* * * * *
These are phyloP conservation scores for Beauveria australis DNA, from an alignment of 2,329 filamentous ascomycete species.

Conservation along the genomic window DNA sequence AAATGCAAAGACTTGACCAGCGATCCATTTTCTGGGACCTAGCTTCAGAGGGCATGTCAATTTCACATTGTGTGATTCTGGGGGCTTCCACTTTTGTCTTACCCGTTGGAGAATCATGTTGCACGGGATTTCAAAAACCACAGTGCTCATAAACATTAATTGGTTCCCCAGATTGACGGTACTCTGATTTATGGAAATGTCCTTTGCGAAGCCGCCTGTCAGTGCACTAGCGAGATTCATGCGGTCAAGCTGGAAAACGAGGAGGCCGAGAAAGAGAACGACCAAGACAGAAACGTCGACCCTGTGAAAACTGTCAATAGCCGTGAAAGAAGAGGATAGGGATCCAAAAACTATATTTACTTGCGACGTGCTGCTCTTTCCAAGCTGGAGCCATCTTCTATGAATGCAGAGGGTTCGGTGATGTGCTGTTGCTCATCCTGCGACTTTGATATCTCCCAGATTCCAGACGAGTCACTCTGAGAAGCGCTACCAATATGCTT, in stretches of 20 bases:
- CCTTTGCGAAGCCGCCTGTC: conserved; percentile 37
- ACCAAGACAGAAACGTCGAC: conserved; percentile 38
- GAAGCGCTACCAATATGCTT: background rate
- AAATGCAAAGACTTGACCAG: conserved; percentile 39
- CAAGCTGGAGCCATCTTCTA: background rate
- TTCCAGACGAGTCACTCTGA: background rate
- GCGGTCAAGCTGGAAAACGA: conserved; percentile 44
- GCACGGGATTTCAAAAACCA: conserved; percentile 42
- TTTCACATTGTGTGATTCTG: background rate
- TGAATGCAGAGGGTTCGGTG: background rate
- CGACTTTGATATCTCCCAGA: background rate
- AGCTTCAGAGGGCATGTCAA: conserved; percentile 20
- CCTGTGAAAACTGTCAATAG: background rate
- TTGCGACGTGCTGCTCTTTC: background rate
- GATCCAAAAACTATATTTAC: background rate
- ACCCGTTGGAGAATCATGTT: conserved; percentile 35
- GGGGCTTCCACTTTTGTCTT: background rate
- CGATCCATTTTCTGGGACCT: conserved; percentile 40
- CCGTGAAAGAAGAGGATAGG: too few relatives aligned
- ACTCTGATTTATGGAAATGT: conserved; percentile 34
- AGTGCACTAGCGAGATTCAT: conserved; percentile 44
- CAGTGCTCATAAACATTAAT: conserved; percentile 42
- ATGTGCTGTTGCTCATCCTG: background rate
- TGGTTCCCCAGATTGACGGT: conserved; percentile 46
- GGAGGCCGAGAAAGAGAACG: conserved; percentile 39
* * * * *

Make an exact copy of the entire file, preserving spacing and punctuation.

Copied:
These are phyloP conservation scores for Beauveria australis DNA, from an alignment of 2,329 filamentous ascomycete species.

Conservation along the genomic window DNA sequence AAATGCAAAGACTTGACCAGCGATCCATTTTCTGGGACCTAGCTTCAGAGGGCATGTCAATTTCACATTGTGTGATTCTGGGGGCTTCCACTTTTGTCTTACCCGTTGGAGAATCATGTTGCACGGGATTTCAAAAACCACAGTGCTCATAAACATTAATTGGTTCCCCAGATTGACGGTACTCTGATTTATGGAAATGTCCTTTGCGAAGCCGCCTGTCAGTGCACTAGCGAGATTCATGCGGTCAAGCTGGAAAACGAGGAGGCCGAGAAAGAGAACGACCAAGACAGAAACGTCGACCCTGTGAAAACTGTCAATAGCCGTGAAAGAAGAGGATAGGGATCCAAAAACTATATTTACTTGCGACGTGCTGCTCTTTCCAAGCTGGAGCCATCTTCTATGAATGCAGAGGGTTCGGTGATGTGCTGTTGCTCATCCTGCGACTTTGATATCTCCCAGATTCCAGACGAGTCACTCTGAGAAGCGCTACCAATATGCTT, in stretches of 20 bases:
- CCTTTGCGAAGCCGCCTGTC: conserved; percentile 37
- ACCAAGACAGAAACGTCGAC: conserved; percentile 38
- GAAGCGCTACCAATATGCTT: background rate
- AAATGCAAAGACTTGACCAG: conserved; percentile 39
- CAAGCTGGAGCCATCTTCTA: background rate
- TTCCAGACGAGTCACTCTGA: background rate
- GCGGTCAAGCTGGAAAACGA: conserved; percentile 44
- GCACGGGATTTCAAAAACCA: conserved; percentile 42
- TTTCACATTGTGTGATTCTG: background rate
- TGAATGCAGAGGGTTCGGTG: background rate
- CGACTTTGATATCTCCCAGA: background rate
- AGCTTCAGAGGGCATGTCAA: conserved; percentile 20
- CCTGTGAAAACTGTCAATAG: background rate
- TTGCGACGTGCTGCTCTTTC: background rate
- GATCCAAAAACTATATTTAC: background rate
- ACCCGTTGGAGAATCATGTT: conserved; percentile 35
- GGGGCTTCCACTTTTGTCTT: background rate
- CGATCCATTTTCTGGGACCT: conserved; percentile 40
- CCGTGAAAGAAGAGGATAGG: too few relatives aligned
- ACTCTGATTTATGGAAATGT: conserved; percentile 34
- AGTGCACTAGCGAGATTCAT: conserved; percentile 44
- CAGTGCTCATAAACATTAAT: conserved; percentile 42
- ATGTGCTGTTGCTCATCCTG: background rate
- TGGTTCCCCAGATTGACGGT: conserved; percentile 46
- GGAGGCCGAGAAAGAGAACG: conserved; percentile 39